will work for foodRequesting a business loan for your small business, whether you’re starting a new one or expanding your existing business, may seem daunting. However, there are a few small steps you can take to ensure your success in obtaining that loan.

It’s important to understand that business loans are significantly more difficult to obtain than a car or home loan because the stakes — the success or failure of your business — are much higher. Whereas cars and houses are physical assets that the lender can repossess and sell fairly easily if it becomes necessary, a business poses a much bigger loss.

If your business fails to repay the loan by the due date, all the lender can do is grant further, temporary funding in the hopes that your business will reach the point of repayment soon, restructure the loan to lessen the demands of repayment or call in the loan or foreclose on the business — none of which particularly benefit the lender. Therefore, lenders will likely require you to meet specific criteria:

1)      Good credit history. A lender can only grant a loan to someone who appears to repay money on time, and the best way to determine if failure to repay is a possibility is to review your credit history and factor in various considerations. Generally, your credit history has to be extremely good to qualify for a business loan.

2)      Equity. You have to make a financial commitment to your venture as well, to prove to the lender that it’s in your best interest to pursue the success of your business and repay your loan in a timely manner.

3)      Clear business plan. You will have to present the lender with a clearly drawn, carefully researched business plan that comprehensively describes your business and its market, demonstrates awareness of its competition, lays out employment and management plans, accounts for how the loan will be used and offers supporting documents like financial statements and credit reports. You will also need to provide estimates of your business’s cash revenue, income, summarized expenses and balance sheet.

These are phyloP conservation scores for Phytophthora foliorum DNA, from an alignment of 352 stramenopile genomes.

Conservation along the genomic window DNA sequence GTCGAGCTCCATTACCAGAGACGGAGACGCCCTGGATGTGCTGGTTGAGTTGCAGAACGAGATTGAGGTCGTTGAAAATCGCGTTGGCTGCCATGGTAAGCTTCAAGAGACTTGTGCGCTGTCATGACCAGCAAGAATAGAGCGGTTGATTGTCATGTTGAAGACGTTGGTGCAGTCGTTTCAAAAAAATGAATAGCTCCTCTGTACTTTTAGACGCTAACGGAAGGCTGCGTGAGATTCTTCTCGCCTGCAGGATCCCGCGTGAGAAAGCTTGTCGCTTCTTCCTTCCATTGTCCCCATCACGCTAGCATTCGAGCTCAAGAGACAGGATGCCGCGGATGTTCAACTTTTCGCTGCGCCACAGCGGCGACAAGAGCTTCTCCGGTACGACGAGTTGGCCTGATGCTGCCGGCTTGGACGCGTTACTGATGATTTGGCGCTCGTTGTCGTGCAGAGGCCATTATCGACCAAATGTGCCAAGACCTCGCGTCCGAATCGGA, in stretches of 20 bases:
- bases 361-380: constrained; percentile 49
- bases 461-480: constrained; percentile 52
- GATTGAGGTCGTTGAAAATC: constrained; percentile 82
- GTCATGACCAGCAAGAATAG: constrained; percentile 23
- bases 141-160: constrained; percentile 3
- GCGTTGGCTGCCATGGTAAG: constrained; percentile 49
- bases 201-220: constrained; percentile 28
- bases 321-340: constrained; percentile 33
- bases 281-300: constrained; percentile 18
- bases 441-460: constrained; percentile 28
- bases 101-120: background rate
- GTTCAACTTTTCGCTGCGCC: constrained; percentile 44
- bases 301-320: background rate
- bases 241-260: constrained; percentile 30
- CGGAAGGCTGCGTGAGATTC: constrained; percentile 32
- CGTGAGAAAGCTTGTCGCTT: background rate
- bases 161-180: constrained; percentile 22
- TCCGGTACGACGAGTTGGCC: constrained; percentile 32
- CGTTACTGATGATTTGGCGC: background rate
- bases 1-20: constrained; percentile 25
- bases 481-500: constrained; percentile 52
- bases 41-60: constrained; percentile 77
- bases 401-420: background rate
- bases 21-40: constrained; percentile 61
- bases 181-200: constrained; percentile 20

4)      Previous experience. The more experience you have in owning or managing the type of business for which you’re requesting the loan, the better. Lenders prefer you to have at least three years of experience to be certain you can manage the loan responsibly and run the business well.

5)      Collateral. In addition to providing equity, you usually must also pledge an asset of value — up to and even more than the loan principal — as security that the loan will be completely repaid, including interest. The lender will determine the value of collateral required depending on the amount of risk assumed and the amount of any loans already in progress. Borrowers often put up property, inventory, savings or stocks as collateral.

If you approach all five of these requirements clearly and thoughtfully, you can show your lender you are well prepared to manage a loan efficiently and successfully. For further guidance on this important issue, speak with an experienced lawyer.

BoltNagi is a well-established and widely respected corporate and business law firm serving clients throughout the U.S. Virgin Islands.